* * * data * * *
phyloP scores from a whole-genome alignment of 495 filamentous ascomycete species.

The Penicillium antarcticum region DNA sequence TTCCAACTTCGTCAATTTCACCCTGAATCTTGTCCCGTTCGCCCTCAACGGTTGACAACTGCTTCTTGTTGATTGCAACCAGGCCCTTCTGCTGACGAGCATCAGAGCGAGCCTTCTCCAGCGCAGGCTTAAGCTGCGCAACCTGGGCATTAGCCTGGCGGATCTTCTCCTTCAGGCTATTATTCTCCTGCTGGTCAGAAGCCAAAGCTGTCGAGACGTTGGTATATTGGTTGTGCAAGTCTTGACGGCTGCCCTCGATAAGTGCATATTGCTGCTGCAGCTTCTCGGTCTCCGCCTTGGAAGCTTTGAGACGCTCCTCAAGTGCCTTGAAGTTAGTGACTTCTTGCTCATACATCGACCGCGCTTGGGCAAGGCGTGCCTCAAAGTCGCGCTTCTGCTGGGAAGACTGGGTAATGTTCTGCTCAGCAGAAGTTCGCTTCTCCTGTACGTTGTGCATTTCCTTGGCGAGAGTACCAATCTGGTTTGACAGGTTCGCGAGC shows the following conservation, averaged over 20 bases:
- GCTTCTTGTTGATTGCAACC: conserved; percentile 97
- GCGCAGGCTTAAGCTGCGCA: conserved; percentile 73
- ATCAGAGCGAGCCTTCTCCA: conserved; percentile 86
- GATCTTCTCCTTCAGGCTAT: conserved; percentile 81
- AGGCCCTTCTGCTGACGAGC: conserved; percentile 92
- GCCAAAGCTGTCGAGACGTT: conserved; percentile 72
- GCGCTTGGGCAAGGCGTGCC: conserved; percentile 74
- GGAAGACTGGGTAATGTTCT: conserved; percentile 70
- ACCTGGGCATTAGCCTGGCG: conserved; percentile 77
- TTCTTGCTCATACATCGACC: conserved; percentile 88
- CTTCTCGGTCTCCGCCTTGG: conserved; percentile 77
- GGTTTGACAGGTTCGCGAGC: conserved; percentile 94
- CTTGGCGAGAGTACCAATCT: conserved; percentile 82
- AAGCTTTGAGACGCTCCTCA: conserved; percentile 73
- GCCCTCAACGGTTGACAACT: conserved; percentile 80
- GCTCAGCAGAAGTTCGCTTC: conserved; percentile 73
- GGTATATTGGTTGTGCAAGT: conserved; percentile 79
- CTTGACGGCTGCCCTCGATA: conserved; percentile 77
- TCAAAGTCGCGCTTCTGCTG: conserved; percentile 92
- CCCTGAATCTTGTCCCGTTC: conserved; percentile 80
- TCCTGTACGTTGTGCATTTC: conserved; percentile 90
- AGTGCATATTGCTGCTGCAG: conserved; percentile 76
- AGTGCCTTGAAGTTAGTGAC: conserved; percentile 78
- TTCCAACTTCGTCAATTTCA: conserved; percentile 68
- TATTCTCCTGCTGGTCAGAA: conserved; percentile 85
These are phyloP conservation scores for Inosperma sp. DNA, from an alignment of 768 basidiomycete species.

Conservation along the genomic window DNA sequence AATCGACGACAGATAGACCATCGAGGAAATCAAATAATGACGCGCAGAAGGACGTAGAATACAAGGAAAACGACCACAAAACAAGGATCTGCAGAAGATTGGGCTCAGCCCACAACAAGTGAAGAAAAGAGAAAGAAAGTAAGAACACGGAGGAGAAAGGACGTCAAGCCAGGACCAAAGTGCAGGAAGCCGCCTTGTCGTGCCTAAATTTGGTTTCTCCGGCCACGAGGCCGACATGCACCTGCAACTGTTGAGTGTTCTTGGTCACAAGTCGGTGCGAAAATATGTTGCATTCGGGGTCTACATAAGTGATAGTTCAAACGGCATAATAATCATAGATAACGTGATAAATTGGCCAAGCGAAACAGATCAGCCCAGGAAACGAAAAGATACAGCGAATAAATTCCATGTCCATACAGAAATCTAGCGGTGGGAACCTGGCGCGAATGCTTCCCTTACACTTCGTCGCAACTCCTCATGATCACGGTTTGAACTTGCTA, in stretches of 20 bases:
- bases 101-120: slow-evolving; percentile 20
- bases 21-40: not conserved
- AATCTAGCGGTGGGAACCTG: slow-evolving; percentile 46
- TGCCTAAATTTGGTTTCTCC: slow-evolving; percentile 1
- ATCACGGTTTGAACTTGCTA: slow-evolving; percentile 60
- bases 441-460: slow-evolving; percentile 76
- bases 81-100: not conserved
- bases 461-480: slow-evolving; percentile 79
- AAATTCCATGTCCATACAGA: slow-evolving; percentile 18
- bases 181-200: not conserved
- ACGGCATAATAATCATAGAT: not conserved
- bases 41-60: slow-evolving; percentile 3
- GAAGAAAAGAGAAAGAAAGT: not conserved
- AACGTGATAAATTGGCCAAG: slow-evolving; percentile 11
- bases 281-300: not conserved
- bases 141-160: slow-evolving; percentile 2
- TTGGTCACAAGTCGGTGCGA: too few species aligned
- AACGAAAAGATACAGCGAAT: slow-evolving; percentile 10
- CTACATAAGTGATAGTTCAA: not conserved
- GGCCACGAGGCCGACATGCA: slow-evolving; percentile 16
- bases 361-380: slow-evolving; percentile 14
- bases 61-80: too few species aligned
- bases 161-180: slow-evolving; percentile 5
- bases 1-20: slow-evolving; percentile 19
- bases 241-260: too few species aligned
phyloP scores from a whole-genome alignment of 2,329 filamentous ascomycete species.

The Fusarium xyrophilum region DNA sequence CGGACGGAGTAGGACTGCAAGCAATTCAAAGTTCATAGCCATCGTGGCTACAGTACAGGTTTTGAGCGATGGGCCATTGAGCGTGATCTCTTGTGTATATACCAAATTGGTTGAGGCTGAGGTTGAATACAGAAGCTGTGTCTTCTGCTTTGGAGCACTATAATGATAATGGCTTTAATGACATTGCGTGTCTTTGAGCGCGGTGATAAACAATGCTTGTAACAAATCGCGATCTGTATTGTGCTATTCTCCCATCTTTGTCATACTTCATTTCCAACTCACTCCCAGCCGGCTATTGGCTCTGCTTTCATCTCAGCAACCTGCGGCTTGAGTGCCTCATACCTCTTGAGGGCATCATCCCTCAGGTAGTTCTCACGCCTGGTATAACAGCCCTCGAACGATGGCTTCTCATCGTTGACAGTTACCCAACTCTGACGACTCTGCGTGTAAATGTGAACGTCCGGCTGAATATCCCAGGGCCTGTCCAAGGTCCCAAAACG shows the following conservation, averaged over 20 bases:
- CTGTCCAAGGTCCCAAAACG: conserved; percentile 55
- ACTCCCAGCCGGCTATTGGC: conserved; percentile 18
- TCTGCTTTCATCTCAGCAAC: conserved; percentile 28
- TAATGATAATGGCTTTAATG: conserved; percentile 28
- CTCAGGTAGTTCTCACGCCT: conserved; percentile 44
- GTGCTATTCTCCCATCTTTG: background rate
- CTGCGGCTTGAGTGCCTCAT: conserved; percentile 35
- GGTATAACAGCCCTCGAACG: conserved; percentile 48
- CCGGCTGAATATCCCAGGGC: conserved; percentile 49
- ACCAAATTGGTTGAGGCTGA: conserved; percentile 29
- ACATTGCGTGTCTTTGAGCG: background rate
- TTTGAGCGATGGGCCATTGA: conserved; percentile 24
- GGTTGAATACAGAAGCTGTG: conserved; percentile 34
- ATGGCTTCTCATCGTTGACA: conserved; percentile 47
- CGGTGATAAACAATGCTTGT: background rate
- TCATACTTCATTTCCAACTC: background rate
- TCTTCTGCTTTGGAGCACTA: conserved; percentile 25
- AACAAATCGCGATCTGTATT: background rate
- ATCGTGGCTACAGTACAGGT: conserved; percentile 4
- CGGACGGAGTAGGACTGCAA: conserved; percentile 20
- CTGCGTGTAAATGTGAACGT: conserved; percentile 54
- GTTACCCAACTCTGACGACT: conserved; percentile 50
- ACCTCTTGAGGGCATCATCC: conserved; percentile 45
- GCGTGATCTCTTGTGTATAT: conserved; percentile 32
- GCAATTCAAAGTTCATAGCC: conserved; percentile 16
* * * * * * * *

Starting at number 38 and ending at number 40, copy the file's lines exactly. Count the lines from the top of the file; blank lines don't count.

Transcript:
- AAATTCCATGTCCATACAGA: slow-evolving; percentile 18
- bases 181-200: not conserved
- ACGGCATAATAATCATAGAT: not conserved